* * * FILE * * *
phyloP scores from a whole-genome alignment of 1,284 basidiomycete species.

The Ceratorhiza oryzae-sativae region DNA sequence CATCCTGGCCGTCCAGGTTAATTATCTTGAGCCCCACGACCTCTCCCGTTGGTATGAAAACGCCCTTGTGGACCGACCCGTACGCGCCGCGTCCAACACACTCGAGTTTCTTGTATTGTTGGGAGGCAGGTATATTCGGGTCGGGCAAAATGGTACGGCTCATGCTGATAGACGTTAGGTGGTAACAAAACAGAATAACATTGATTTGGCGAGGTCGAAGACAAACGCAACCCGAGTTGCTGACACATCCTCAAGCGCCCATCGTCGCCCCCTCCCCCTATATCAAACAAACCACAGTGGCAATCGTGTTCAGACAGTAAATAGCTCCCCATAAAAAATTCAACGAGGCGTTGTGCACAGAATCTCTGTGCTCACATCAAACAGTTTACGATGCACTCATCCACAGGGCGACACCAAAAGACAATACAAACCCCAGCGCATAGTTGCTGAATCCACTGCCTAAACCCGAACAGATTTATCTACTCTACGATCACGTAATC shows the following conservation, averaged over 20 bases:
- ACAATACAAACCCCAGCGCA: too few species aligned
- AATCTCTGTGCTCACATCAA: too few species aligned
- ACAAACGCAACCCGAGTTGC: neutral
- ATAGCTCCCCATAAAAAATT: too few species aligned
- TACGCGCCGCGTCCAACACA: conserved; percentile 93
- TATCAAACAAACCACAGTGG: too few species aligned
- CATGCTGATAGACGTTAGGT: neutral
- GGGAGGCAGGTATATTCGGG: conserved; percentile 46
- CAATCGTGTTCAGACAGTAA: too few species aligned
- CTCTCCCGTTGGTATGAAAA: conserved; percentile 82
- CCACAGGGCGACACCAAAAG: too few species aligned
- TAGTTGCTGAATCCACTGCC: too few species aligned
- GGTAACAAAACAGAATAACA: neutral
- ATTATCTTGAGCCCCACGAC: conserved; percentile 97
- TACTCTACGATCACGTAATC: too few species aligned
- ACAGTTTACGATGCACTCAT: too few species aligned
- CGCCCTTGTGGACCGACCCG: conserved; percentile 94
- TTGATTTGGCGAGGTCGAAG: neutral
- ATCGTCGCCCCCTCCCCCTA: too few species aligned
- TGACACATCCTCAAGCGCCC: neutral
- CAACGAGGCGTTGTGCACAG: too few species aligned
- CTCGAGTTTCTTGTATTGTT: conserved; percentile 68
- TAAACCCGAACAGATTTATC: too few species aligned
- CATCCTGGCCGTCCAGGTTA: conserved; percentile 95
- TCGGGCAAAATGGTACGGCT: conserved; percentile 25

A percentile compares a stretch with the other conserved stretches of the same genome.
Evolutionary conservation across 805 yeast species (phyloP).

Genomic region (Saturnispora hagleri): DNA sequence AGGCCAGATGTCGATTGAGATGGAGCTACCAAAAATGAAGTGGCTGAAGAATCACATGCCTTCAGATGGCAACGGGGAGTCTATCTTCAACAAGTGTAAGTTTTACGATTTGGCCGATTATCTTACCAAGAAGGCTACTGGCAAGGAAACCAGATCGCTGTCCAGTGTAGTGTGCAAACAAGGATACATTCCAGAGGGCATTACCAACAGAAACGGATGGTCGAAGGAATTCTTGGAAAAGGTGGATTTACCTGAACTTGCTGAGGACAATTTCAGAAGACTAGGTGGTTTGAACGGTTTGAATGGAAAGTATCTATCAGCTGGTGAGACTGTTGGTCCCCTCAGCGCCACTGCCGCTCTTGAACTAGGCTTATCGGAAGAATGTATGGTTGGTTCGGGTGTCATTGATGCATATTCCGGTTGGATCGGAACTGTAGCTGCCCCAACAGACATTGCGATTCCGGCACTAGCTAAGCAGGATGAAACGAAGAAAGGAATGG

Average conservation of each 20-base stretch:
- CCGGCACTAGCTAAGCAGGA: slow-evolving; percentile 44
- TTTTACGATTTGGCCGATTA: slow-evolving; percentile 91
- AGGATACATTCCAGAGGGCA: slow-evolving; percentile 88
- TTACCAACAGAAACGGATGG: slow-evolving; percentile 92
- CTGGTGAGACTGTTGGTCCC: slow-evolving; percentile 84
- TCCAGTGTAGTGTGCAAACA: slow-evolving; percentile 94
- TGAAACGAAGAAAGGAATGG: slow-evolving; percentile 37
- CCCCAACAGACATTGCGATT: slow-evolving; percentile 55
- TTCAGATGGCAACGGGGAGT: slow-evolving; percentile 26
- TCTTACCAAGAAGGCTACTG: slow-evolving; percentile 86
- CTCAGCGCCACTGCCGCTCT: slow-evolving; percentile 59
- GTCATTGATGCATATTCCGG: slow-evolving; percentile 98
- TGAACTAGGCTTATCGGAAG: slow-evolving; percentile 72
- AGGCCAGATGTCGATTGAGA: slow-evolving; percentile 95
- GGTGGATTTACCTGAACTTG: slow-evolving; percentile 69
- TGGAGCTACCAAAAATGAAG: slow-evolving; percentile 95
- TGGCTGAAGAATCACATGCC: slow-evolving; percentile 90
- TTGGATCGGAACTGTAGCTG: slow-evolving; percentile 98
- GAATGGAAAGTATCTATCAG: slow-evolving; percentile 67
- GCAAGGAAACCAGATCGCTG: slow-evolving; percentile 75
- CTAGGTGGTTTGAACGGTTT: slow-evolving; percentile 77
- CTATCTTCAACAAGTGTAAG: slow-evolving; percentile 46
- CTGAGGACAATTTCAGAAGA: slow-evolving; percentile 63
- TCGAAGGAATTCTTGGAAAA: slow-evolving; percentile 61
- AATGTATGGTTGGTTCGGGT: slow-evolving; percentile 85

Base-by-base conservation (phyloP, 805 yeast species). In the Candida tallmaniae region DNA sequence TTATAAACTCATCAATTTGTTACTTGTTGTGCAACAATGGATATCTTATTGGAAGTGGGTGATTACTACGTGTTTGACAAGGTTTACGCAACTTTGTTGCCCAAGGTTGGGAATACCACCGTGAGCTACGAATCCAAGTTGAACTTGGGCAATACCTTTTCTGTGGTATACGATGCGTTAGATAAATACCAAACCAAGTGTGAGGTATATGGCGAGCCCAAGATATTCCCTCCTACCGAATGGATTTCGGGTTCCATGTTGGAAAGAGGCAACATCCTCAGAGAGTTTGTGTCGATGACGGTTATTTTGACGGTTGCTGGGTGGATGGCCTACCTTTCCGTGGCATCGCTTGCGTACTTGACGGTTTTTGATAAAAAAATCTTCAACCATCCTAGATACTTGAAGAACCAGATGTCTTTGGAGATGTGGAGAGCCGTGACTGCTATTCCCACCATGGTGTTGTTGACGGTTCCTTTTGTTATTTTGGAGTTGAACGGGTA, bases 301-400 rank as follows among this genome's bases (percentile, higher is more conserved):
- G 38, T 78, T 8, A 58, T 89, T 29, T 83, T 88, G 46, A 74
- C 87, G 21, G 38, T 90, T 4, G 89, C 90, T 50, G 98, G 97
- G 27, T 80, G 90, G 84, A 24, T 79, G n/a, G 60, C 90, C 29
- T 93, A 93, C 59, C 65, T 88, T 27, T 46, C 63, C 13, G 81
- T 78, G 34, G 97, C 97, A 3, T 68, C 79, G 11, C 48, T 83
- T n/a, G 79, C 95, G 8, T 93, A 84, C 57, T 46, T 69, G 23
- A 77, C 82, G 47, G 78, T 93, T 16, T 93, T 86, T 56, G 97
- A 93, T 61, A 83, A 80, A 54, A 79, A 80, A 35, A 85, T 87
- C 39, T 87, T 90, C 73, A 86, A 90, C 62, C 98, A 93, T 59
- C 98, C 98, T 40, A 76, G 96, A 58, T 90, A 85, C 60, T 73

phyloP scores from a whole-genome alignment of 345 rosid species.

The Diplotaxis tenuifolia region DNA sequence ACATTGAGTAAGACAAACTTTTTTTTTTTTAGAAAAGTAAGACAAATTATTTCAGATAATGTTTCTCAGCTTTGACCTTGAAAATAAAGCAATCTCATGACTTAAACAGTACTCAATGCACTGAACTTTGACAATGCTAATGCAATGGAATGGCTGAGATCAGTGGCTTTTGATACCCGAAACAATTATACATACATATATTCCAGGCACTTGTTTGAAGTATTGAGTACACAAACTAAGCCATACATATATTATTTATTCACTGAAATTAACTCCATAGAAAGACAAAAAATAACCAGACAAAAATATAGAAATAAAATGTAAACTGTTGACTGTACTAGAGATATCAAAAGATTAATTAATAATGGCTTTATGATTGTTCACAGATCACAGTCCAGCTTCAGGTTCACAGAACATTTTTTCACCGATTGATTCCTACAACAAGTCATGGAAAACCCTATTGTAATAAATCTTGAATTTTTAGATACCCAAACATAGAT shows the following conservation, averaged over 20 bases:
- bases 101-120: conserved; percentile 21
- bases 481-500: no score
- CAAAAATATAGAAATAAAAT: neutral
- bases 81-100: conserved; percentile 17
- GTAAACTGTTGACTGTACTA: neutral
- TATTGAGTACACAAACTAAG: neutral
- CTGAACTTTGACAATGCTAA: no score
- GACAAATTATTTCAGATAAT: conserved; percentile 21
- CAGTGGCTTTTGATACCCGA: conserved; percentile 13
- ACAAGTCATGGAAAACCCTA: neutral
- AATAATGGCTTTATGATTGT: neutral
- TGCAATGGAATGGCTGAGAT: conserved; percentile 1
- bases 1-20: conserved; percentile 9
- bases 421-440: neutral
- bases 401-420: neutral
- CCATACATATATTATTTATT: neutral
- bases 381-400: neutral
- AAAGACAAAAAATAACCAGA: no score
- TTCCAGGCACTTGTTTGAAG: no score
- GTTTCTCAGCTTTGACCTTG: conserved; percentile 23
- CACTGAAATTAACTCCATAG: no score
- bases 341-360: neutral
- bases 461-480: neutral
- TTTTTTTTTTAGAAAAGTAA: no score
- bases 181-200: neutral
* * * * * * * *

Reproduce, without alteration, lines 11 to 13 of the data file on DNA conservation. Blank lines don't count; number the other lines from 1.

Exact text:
- CAATCGTGTTCAGACAGTAA: too few species aligned
- CTCTCCCGTTGGTATGAAAA: conserved; percentile 82
- CCACAGGGCGACACCAAAAG: too few species aligned